RHP: Gloria Cordes, an All-Star in 1952 and 1954, was 12-7 with 2.92 ERA
 
¨ Game one: Lassies 17, Daisies 9                PEPPAS, 2-for-4
 
Kalamazoo hitters blasted the pitching of the league’s top winner, Maxine Kline. Although she had an 18-7 record with 3.23 ERA during the season, Kline gave up 11 runs in six innings, and Kazoo scored six more in the eighth off Virginia Carver.
Performing before a crowd of 1,299 (a total of 8,230 paid to see the five games), Peppas started for the Lassies, pitched seven solid innings, and rapped two hits—including a homer in the first inning. She tired in the eighth, yielding solo homers to Katie Horstman and Jo Weaver. But Nancy Warren relieved, got Jean Geissinger to hit into a double play, and saved the victory.
Hitting dominated the loosely-fielded opener, as the two clubs combined for seven home runs and 11 errors (seven by the Daisies). Horstman connected for two four-baggers, while Weaver, Peppas, and three more Lassies—Carol Habben, Fern Shollenberger, and Chris Ballingall, who hit a grand slam—slugged one each.
 
¨ Game two: Daisies 11, Lassies 4                PEPPAS, 1-for-3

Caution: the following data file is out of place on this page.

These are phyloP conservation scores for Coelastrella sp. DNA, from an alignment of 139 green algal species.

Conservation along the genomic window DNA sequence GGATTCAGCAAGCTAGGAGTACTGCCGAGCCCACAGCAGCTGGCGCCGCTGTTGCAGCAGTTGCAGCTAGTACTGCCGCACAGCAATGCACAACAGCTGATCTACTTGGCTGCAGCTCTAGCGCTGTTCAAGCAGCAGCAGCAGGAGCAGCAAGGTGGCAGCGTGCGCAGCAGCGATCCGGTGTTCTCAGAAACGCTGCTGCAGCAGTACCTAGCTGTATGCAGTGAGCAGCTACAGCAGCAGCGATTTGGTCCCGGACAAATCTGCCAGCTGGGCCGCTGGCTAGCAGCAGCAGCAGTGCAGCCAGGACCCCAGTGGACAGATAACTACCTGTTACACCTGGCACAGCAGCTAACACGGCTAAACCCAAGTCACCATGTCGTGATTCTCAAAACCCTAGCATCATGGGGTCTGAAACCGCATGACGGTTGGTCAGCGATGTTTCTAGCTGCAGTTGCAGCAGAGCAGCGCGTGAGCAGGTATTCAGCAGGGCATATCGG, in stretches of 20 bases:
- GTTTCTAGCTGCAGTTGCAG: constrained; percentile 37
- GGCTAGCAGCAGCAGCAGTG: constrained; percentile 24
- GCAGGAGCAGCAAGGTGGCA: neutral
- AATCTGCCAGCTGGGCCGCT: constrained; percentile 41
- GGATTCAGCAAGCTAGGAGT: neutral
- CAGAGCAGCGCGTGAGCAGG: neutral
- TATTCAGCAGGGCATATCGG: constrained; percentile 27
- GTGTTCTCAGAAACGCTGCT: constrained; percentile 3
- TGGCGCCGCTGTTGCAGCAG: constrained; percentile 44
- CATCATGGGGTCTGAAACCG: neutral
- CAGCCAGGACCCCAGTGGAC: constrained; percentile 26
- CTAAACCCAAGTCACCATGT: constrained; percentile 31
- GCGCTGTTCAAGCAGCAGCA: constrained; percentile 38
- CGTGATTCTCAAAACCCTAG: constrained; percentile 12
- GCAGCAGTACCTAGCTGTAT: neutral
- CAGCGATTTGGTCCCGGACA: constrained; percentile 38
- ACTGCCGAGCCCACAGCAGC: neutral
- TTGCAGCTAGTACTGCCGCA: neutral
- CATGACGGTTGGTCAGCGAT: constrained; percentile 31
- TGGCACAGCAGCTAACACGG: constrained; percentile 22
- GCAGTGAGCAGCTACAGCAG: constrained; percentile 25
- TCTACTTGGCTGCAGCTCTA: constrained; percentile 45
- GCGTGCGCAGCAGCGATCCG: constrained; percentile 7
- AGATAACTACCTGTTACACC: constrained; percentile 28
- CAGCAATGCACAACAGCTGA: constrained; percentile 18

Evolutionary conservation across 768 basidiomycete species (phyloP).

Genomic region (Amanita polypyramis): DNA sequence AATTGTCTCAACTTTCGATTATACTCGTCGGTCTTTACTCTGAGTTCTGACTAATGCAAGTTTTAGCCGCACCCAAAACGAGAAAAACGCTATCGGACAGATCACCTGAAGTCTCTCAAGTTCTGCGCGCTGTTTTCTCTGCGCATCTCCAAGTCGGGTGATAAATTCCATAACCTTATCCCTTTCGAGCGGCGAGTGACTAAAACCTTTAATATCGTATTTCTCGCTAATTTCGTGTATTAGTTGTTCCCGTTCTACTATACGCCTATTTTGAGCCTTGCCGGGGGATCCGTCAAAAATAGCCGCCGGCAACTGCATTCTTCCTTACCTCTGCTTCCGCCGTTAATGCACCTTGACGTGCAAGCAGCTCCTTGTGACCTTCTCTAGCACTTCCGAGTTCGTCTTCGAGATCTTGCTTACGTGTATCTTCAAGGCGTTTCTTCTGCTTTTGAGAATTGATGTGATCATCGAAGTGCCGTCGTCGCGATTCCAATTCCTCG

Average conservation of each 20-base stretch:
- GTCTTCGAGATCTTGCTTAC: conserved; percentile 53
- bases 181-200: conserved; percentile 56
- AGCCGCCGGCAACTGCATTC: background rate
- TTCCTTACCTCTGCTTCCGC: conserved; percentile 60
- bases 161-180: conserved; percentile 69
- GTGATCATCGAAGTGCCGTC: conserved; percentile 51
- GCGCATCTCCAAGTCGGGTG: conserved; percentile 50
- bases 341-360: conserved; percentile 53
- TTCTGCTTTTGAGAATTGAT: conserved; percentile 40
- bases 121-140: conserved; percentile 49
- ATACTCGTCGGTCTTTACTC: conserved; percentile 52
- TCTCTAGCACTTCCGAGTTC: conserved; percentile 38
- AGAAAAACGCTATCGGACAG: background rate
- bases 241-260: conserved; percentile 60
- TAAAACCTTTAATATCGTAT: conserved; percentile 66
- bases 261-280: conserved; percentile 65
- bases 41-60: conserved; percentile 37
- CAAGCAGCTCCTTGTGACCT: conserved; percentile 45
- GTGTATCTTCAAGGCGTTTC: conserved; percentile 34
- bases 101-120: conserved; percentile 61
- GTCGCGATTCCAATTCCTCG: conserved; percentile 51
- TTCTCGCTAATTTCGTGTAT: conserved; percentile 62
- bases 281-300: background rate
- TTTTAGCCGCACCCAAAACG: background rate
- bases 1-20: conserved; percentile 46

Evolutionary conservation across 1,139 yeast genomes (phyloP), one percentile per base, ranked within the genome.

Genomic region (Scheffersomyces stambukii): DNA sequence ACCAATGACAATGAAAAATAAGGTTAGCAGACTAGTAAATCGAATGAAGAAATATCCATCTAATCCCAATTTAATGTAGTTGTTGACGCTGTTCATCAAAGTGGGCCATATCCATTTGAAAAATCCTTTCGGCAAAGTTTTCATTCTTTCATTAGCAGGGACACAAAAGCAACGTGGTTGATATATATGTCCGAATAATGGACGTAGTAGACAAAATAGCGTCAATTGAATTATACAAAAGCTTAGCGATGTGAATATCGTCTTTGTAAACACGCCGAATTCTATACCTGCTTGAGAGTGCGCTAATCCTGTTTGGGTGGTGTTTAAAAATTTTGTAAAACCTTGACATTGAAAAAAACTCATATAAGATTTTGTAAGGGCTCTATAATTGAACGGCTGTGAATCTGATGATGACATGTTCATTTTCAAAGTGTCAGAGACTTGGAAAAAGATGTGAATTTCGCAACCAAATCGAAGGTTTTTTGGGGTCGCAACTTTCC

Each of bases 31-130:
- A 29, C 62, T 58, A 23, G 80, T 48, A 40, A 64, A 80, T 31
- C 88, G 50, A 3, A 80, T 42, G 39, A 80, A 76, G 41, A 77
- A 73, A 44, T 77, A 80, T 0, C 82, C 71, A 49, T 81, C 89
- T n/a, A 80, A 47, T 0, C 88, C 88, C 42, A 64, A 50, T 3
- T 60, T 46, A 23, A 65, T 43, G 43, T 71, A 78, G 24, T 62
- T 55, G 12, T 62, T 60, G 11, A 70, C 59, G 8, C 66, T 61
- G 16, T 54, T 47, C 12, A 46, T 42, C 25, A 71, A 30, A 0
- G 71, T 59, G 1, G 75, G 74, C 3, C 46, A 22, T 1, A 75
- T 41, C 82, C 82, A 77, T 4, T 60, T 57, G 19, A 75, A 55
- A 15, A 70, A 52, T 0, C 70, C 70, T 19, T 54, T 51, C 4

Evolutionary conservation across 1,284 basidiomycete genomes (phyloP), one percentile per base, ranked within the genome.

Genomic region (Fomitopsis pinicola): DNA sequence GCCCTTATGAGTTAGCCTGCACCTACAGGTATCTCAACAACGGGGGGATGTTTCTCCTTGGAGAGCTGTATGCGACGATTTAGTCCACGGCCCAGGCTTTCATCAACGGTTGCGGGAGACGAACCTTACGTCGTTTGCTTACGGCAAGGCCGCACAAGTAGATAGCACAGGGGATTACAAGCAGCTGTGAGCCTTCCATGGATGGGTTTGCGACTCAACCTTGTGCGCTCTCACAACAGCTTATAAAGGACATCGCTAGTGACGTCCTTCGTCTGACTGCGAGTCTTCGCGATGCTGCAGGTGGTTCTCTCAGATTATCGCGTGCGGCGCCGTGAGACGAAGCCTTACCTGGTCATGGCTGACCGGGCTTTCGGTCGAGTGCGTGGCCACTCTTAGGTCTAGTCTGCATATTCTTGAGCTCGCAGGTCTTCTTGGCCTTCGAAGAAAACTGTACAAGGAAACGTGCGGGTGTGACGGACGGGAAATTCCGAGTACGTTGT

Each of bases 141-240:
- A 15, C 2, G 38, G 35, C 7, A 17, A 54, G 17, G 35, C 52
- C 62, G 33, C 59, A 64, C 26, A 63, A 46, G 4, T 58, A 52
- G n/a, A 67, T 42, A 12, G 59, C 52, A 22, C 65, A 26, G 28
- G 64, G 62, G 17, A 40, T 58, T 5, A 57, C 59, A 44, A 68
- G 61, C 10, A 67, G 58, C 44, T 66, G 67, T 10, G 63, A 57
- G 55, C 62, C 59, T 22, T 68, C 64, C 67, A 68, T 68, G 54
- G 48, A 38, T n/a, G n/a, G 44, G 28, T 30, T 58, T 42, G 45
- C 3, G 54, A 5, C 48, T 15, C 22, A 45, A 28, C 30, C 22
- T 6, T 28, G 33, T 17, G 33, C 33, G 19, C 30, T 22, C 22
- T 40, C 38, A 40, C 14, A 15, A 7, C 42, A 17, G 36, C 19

In the second game favored Fort Wayne bounced back at home run heaven, as Kalamazoo’s “bandbox” CAA Field was dubbed, hitting five round-trippers to win, 11-4. Gloria Cordes started for the Lassies. Due to a mix-up over the game’s starting time (supposedly there would be a half hour delay), the umpires did not allow her to warm up. Starting cold, Cordes allowed five runs before getting a batter out. After a leadoff walk to Mary Weddle, Katie Horstman homered for a 2-0 Daisy lead. Ruth Richard and Jo Weaver singled, and Betty Foss hit a three-run homer for a 5-0 edge.
Right-hander Elaine Roth relieved Cordes and completed the game. But Fort Wayne hit three more homers, one each by Geissinger, Foss (her second), and Weaver. Kalamazoo countered with leadoff shots by Nancy Mudge in the third inning, Peppas (who played first base) in the seventh, and Dottie Schroeder in the ninth, but the game’s outcome was never in doubt.
 
¨ Game three: Daisies 8, Lassies 7                PEPPAS, 1-for-4
 
After moving to Fort Wayne’s spacious Memorial Field for the rest of the series, the Daisies won a close one, 8-7, fueled by the heavy hitting of Jo Weaver. The AAGPBL’s best batter produced a double, a triple, and a three-run homer in five at-bats, driving in four runs.
Still, Kalamazoo got off to a 3-0 lead in the fourth frame, thanks to a single and three Daisy errors. In the fifth Nancy Mudge doubled and scored from second when Peppas lifted a long flyball to deep right field. Maxine Kline, doing double duty as an outfielder, caught the ball. But when she fell backward on the banked earth, the speedy Mudge raced home.